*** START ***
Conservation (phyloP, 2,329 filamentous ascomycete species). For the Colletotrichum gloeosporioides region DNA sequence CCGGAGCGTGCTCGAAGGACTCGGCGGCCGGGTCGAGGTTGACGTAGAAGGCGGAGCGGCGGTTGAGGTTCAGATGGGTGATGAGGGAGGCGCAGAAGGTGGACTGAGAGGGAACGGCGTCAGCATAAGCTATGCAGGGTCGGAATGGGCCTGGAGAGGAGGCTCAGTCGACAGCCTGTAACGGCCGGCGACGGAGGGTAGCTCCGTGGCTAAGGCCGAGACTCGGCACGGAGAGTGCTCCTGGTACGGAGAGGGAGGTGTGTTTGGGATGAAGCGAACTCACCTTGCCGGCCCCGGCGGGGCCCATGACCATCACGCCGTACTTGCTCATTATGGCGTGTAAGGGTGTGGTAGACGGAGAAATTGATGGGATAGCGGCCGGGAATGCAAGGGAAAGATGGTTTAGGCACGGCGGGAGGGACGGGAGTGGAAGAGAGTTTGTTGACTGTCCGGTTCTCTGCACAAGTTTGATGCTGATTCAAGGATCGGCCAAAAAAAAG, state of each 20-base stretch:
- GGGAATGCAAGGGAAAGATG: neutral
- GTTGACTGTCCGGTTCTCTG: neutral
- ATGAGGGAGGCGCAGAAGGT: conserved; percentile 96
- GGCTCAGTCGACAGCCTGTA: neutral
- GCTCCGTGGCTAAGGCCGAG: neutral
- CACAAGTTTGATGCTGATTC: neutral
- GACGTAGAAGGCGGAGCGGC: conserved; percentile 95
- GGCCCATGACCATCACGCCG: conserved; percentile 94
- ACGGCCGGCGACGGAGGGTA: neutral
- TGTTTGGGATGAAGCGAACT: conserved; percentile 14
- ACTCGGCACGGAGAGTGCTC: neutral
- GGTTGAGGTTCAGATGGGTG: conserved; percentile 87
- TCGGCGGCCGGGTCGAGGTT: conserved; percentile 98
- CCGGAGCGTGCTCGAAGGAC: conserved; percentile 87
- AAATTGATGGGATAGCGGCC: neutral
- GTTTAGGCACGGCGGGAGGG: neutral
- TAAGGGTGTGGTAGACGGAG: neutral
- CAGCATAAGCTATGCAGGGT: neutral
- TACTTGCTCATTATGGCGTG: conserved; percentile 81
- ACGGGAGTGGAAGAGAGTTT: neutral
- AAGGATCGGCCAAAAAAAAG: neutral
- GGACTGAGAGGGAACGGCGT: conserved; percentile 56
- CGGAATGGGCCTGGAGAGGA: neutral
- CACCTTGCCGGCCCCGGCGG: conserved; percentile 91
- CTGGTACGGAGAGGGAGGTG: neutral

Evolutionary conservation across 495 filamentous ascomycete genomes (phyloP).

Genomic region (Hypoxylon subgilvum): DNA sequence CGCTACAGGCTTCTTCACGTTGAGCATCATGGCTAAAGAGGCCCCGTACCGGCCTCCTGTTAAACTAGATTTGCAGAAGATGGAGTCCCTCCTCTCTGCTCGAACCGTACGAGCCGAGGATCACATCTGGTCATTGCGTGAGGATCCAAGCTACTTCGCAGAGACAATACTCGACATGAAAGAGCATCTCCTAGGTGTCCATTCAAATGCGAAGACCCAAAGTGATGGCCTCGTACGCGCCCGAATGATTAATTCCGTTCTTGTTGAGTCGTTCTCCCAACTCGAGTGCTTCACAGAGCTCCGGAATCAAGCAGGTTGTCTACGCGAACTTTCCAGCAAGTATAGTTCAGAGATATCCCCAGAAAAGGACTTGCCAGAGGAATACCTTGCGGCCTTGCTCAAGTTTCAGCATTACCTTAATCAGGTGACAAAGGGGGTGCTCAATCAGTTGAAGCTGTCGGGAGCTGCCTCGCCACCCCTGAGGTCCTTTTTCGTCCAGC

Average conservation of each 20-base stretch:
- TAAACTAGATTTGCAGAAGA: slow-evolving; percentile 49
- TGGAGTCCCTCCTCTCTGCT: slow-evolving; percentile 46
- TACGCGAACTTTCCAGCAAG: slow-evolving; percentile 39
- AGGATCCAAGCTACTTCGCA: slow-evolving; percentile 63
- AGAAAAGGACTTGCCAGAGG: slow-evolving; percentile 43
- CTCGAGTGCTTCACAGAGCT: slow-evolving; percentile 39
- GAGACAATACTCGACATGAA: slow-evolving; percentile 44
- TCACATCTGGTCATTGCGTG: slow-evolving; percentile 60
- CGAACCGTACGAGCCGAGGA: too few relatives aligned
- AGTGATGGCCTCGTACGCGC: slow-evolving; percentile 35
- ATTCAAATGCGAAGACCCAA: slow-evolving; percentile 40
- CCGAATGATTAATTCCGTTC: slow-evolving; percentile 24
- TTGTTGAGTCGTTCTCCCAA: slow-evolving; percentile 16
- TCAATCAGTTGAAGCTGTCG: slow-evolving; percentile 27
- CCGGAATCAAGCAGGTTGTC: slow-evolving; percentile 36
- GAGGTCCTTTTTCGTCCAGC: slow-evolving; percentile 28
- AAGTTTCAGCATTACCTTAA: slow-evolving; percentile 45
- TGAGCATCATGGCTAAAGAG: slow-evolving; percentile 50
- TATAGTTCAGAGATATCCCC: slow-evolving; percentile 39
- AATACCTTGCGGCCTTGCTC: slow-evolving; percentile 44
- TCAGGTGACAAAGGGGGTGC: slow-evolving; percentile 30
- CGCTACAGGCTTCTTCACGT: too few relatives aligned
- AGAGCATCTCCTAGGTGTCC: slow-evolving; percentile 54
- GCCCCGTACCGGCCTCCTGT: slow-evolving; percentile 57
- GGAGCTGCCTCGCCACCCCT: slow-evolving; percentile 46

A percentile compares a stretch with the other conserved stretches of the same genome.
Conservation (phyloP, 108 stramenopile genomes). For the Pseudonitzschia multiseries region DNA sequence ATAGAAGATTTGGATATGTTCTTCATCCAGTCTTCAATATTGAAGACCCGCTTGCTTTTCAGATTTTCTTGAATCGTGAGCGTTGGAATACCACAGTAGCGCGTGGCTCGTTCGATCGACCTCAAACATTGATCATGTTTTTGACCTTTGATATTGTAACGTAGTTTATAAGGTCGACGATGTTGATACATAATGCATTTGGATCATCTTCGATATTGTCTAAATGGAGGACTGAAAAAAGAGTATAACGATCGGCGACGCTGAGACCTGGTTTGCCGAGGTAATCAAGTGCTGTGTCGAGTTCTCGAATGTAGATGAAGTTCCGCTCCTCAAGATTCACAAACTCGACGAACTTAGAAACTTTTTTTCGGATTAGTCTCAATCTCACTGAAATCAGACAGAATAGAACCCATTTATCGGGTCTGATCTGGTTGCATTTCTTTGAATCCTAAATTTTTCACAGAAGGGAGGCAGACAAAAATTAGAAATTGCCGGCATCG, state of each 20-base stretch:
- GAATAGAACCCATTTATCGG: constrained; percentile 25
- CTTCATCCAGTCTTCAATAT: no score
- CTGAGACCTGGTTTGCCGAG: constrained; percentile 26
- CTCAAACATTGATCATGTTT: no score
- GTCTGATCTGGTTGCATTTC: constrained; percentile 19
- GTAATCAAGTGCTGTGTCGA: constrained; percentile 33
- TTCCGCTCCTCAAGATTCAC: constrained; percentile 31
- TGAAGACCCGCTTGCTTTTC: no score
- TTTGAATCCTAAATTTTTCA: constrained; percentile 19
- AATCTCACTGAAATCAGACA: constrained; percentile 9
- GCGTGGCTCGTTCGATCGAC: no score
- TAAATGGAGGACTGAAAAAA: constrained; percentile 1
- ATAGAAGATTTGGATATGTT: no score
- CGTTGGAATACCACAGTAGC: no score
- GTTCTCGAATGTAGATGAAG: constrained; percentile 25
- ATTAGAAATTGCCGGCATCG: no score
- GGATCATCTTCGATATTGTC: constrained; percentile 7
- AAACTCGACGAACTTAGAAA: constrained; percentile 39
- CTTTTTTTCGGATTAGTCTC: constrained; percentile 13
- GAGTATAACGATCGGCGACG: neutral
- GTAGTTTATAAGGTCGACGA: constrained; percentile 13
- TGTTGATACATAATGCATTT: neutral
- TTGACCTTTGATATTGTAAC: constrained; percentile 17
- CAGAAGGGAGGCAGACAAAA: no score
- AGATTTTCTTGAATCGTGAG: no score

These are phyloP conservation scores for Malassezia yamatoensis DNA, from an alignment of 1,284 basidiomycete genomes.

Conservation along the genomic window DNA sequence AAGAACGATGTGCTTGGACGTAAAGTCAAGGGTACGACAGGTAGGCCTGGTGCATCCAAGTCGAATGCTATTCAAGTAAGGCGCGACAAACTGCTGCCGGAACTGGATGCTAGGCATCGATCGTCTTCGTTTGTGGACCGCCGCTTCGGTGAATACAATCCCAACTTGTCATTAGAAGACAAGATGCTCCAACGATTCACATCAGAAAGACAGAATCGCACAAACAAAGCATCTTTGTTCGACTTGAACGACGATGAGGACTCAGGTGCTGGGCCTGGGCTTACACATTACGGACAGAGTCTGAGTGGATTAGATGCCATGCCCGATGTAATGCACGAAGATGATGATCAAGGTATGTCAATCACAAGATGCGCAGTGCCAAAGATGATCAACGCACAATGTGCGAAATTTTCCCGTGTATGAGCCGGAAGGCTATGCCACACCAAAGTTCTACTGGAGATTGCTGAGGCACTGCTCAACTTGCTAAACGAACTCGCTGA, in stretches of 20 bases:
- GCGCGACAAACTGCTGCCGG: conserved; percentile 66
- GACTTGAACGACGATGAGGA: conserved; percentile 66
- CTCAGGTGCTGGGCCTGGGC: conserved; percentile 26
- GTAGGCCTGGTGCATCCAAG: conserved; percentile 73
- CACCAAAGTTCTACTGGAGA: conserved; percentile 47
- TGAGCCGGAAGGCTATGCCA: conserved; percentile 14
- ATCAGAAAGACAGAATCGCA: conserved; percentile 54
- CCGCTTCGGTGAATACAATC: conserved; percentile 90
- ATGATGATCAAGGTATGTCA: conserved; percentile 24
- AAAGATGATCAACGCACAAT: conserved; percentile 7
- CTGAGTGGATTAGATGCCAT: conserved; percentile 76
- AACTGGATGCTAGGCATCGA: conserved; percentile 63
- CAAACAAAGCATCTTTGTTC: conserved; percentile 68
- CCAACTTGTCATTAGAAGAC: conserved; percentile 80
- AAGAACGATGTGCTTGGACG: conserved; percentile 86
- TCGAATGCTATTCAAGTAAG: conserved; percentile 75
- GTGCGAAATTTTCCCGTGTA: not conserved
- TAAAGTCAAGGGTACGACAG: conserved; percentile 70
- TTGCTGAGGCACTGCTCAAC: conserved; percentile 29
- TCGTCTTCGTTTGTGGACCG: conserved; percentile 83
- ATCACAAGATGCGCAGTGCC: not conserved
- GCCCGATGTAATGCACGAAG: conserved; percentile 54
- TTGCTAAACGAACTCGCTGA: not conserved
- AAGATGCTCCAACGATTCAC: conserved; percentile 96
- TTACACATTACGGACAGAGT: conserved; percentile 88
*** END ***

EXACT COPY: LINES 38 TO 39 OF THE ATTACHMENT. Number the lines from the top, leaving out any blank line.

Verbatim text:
- CGAACCGTACGAGCCGAGGA: too few relatives aligned
- AGTGATGGCCTCGTACGCGC: slow-evolving; percentile 35